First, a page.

A recent study at Yeshiva University – Albert Einstein College of Medicine, involving thousands of postmenopausal women, suggests that women who develop breast cancer may greatly benefit from taking multivitamins/mineral supplements. This very promising research, published in Breast Cancer Research and Treatment, found the risk of dying from breast cancer was 30 percent lower among women who took the supplements, compared to women who did not.
Sylvia Wassertheil-Smoller, lead author of the study, remarked, “Our study offers tentative but intriguing evidence that multivitamin/mineral supplements may help older women who develop invasive breast cancer survive their disease.”
The current study focused on 7,728 postmenopausal women between the ages of 50 and 79, who were diagnosed with invasive breast cancer, and were followed for an average of seven years after their diagnosis. The women were enrolled at 40 clinical centers throughout the United States during the years 1993 to 1998 as part of the Women’s Health Initiative (WHI).
After enrolling in the WHI study and during repeated follow-up visits, all participants provided extensive information about their health, including whether or not they had taken a multivitamin/mineral supplement at least once a week during the prior two weeks. About 38 percent of the 7,728 women who developed invasive breast cancer during the study were using the supplements. The vast majority were taking the supplements before their breast-cancer diagnosis. A comparison of mortality rates revealed that women with invasive breast cancer who took multivitamin/mineral supplements were 30 percent less likely to die from their cancers than women with invasive breast cancer who hadn’t taken the supplements.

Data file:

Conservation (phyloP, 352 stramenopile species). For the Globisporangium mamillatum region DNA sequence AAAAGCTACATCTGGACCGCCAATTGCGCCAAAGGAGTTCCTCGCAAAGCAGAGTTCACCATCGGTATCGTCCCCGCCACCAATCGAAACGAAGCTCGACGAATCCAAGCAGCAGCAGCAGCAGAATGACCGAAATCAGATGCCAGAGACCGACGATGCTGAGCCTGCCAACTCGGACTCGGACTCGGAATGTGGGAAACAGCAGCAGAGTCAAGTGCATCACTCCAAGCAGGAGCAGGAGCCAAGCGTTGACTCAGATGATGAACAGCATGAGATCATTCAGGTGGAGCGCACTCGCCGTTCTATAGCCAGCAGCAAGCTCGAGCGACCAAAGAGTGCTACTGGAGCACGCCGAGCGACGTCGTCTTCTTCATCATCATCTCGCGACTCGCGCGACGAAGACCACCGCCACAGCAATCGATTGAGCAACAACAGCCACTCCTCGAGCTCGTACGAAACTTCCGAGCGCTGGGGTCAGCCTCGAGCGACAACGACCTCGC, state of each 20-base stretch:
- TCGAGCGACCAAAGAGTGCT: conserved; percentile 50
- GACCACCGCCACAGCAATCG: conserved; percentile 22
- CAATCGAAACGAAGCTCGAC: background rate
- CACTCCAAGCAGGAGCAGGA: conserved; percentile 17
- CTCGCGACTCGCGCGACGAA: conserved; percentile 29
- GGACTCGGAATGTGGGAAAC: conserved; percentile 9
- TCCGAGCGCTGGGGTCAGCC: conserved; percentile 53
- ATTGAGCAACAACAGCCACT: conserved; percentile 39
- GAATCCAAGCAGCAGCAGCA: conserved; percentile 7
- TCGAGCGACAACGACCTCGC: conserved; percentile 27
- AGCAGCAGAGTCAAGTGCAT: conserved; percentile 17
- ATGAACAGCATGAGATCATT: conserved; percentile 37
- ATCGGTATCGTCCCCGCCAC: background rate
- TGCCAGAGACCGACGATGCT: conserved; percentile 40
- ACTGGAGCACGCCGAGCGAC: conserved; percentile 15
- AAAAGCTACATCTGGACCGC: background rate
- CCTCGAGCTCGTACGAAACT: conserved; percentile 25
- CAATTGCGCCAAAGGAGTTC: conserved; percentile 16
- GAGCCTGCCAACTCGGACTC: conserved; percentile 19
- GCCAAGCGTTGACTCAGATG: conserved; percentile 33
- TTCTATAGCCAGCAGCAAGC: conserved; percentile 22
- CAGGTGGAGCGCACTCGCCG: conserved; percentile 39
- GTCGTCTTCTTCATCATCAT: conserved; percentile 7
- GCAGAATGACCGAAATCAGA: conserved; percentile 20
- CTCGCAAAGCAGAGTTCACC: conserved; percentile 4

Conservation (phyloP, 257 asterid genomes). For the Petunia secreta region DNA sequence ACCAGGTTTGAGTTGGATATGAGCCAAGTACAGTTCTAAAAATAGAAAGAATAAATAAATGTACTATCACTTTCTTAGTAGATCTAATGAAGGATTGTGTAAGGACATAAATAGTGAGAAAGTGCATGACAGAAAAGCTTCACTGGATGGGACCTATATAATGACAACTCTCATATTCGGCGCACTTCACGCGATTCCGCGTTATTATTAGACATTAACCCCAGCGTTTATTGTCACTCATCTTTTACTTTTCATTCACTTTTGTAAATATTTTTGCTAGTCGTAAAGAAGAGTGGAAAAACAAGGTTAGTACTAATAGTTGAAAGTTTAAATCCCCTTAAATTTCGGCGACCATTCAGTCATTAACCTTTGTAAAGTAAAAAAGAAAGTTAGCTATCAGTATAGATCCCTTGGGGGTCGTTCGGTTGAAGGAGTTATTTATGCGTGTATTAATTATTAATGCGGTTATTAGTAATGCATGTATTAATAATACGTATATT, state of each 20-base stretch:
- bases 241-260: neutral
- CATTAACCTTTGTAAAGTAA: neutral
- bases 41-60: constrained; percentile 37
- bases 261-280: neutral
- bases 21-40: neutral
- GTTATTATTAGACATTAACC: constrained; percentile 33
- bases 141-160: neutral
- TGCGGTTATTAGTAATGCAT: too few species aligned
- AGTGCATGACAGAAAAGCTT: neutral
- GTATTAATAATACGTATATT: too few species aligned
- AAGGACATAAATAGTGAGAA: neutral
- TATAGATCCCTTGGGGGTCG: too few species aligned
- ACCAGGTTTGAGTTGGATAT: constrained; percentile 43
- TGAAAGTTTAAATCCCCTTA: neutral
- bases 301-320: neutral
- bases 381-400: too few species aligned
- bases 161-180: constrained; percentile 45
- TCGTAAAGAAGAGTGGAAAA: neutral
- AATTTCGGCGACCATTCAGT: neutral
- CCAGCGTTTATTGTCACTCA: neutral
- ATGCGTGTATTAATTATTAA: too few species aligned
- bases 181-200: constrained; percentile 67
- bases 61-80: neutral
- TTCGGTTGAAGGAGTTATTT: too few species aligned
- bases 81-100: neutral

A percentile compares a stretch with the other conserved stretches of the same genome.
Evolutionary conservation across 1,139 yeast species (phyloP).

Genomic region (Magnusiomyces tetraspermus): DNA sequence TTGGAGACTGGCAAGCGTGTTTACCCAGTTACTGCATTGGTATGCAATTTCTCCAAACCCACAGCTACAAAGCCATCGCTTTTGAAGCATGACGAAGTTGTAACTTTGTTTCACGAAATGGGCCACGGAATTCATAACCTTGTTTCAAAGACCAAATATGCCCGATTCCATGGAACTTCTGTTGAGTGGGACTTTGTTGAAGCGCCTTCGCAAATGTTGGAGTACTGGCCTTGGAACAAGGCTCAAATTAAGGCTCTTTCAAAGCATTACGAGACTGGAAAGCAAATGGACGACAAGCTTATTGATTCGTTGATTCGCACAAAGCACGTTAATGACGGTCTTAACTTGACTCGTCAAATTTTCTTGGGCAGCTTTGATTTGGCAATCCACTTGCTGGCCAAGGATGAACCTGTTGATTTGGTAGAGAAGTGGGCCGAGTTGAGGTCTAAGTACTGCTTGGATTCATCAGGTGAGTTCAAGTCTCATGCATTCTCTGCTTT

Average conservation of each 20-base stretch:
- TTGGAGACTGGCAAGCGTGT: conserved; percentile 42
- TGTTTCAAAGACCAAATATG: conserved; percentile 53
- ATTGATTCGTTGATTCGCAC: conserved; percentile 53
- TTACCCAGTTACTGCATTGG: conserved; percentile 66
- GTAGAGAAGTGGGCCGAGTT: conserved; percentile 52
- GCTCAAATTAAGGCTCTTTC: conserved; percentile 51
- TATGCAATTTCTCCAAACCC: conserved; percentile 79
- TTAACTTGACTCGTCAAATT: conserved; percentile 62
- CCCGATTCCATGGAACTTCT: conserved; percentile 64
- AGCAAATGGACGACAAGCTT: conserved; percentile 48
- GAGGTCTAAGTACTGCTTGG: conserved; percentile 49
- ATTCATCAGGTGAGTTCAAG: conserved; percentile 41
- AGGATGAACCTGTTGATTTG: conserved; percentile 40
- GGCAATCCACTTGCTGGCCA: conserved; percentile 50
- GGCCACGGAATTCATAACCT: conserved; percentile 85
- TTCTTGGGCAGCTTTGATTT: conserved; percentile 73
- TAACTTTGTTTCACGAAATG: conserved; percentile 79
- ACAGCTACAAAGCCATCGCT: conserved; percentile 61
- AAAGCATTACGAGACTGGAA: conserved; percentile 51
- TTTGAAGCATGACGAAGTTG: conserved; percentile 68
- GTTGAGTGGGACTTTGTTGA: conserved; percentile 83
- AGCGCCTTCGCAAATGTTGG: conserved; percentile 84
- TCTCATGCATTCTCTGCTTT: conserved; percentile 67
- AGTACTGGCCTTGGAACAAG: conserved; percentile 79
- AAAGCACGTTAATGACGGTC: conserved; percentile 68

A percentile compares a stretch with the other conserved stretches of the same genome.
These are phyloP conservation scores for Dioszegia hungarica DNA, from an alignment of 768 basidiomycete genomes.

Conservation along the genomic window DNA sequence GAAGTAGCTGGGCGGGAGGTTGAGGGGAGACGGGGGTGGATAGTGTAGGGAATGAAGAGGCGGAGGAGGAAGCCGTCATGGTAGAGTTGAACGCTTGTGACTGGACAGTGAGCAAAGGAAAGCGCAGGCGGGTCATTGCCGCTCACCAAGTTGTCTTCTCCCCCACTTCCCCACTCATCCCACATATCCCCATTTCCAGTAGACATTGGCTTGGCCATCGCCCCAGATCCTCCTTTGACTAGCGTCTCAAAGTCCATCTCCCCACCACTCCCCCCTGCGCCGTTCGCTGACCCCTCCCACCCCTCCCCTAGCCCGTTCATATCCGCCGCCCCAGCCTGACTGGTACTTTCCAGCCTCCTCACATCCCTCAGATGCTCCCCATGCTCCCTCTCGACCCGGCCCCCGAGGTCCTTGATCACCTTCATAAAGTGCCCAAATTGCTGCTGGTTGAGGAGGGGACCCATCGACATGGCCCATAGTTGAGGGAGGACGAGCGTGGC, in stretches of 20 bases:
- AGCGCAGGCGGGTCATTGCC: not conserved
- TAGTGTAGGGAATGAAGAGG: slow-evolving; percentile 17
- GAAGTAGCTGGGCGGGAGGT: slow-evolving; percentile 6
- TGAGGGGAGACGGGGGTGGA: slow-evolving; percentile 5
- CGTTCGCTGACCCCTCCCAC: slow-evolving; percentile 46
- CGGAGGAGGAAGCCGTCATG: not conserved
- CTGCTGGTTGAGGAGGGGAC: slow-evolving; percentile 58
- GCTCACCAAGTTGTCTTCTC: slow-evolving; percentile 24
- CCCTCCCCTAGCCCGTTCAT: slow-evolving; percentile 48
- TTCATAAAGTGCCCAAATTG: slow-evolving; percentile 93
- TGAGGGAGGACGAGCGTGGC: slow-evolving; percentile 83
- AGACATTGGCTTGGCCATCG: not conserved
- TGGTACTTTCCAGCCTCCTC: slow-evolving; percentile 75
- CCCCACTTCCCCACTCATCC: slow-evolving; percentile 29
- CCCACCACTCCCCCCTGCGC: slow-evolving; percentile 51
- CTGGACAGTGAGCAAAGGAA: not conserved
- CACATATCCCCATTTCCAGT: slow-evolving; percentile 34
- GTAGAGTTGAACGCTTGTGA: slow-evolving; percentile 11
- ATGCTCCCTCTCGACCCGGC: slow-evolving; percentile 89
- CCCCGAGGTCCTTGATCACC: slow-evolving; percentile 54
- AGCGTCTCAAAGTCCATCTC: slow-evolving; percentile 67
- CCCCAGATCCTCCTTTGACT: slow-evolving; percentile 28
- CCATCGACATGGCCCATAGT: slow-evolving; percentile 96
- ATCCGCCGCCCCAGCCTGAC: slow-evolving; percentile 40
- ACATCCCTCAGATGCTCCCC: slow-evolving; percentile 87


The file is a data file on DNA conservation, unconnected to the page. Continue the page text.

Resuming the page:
The researchers considered whether other differences between the multivitamin/mineral users and non-users might account for this finding. They looked at many possible overlapping factors including education, race/ethnicity, weight, depression, tobacco or alcohol use, physical activity, age at breast cancer diagnosis, diabetes and additional supplements the women took. The association between regular use of multivitamin/mineral supplements and reduced risk of death persisted even after these factors were taken into account.
Dr. Wassertheil-Smoller stated, “Controlling for these other factors strengthens our confidence that the association we observed – between taking multivitamin/mineral supplements and lowering breast-cancer mortality risk among postmenopausal women with invasive breast cancer – is a real one.” She continued, “But further studies are needed to confirm whether there truly is a cause-and-effect relationship here. And our findings certainly cannot be generalized to premenopausal women diagnosed with invasive cancer or to other populations of women.”
Multivitamin/mineral supplements are the most commonly used dietary supplements in the U.S. They usually contain 20-30 vitamins and minerals – often at levels of 100 percent of U.S. Recommended Dietary Allowances or less. The usual label recommendation is to take them daily.
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